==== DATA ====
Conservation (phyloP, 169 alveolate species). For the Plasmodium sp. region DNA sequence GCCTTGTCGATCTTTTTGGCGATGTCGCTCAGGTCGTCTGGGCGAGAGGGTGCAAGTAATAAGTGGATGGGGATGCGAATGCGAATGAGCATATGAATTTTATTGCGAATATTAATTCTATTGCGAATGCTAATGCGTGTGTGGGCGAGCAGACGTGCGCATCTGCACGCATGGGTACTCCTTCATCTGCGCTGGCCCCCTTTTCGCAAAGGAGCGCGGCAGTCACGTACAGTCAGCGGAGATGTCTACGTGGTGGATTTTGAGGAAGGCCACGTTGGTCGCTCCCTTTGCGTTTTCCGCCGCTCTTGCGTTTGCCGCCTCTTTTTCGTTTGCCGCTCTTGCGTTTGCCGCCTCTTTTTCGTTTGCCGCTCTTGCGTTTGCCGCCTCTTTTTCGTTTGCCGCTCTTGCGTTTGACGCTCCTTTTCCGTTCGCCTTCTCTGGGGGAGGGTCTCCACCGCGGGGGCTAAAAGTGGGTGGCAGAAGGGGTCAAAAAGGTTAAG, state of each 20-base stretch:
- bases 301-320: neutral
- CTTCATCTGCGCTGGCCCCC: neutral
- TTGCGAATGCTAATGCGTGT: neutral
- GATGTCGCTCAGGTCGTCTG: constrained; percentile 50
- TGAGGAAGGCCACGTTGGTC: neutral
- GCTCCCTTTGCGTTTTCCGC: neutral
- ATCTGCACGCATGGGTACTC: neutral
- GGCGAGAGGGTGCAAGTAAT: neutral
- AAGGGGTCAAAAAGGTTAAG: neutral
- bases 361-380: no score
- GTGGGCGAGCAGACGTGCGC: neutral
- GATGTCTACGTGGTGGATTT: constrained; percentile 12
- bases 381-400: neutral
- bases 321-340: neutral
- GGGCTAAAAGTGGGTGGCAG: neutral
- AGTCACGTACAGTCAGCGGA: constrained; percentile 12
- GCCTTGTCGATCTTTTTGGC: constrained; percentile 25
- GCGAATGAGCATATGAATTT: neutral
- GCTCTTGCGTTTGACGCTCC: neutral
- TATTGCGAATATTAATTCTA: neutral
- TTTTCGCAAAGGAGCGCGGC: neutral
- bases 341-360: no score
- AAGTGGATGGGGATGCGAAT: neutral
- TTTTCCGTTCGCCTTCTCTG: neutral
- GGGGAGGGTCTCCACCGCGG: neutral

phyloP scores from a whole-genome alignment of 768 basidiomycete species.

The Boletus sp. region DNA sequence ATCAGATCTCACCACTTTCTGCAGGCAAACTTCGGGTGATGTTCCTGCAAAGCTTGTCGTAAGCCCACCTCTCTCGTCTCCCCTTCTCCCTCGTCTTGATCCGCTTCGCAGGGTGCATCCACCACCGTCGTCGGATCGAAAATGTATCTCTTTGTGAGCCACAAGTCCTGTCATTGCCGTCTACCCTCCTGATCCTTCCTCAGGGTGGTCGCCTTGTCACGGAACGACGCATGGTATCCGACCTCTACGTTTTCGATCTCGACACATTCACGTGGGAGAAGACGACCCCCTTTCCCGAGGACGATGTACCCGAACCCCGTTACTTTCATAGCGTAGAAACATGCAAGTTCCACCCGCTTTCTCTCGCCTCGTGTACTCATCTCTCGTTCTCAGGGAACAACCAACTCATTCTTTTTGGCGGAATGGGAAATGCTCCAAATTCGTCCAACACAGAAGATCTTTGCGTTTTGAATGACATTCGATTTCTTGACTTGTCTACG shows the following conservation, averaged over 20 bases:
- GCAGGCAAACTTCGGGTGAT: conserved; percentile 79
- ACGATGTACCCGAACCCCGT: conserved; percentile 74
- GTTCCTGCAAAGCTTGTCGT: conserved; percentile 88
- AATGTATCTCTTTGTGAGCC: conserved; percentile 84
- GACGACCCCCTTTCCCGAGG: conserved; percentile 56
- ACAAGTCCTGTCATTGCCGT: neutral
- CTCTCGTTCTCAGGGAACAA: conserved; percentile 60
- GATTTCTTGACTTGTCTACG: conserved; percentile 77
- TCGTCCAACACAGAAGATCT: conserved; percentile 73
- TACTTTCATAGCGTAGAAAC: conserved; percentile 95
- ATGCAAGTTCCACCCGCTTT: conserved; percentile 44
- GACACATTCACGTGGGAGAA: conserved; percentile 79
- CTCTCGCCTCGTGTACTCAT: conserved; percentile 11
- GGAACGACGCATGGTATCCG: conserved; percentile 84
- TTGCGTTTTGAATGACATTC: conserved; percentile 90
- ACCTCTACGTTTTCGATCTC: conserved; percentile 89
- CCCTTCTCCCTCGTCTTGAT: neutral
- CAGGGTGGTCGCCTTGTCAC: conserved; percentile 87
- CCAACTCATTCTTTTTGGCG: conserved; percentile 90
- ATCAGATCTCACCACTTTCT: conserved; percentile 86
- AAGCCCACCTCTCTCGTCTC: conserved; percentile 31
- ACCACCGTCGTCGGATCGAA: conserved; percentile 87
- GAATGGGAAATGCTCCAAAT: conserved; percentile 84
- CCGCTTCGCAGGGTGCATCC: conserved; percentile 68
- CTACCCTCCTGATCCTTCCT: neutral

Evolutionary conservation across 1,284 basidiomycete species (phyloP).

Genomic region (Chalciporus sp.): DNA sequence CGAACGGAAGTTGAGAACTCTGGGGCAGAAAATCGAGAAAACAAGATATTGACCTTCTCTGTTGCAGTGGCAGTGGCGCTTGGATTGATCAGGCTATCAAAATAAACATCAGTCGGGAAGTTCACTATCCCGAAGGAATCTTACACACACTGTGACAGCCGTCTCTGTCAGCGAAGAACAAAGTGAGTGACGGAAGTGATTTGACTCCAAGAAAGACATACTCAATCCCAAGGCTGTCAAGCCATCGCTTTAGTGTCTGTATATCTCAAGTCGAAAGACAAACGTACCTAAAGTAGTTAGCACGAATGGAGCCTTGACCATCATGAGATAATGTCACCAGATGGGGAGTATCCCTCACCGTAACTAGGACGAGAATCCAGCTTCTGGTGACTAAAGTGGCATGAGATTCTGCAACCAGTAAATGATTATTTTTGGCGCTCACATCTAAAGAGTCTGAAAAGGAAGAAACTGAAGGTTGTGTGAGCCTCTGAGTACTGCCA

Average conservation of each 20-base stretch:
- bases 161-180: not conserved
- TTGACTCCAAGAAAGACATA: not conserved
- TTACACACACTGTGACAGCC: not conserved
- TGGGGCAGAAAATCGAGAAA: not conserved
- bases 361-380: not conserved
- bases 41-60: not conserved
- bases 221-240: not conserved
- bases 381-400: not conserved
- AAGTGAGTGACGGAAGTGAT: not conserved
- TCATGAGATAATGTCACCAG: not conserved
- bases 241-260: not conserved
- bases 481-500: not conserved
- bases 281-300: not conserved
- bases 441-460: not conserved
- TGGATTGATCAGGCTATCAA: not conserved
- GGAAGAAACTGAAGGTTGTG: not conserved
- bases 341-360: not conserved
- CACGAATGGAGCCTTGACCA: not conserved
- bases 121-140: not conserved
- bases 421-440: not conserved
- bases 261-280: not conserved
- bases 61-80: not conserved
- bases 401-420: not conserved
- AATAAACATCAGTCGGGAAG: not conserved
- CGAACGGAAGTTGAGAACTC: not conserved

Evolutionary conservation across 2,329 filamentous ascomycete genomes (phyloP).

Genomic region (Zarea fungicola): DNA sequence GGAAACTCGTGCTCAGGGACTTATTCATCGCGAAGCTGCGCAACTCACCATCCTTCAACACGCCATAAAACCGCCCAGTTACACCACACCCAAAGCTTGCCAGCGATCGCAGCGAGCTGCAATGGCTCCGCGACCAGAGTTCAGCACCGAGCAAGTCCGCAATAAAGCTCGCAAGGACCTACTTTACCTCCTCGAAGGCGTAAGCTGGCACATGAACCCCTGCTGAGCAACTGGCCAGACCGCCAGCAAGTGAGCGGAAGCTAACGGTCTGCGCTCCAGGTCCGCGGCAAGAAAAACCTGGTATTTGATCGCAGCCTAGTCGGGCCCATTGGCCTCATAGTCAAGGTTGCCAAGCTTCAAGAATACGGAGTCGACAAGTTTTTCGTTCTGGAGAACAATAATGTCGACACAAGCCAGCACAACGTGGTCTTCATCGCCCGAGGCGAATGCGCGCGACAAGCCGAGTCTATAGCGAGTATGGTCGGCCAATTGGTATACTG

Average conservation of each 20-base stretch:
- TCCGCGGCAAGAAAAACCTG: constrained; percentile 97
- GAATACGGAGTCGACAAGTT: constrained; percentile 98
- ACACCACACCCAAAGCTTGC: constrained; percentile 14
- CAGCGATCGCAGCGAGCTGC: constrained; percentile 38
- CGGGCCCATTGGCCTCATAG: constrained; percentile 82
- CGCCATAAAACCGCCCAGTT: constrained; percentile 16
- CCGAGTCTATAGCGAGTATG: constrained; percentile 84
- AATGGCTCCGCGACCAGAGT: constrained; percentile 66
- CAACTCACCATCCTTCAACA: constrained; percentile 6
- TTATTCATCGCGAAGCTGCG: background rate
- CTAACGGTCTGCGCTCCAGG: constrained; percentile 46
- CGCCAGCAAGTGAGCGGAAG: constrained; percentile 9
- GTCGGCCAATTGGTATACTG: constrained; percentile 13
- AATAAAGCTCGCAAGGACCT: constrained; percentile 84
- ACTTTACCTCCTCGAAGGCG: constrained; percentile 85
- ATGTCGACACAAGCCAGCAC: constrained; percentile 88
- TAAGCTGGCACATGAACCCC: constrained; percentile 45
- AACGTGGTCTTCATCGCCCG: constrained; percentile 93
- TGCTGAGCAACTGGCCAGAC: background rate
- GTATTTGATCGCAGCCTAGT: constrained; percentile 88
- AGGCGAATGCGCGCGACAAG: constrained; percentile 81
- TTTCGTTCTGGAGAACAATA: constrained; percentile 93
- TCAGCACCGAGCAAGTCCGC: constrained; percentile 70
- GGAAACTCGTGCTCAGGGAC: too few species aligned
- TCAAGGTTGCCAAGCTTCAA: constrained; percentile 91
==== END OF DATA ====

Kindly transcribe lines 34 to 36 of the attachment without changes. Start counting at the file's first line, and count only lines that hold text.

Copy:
- ACAAGTCCTGTCATTGCCGT: neutral
- CTCTCGTTCTCAGGGAACAA: conserved; percentile 60
- GATTTCTTGACTTGTCTACG: conserved; percentile 77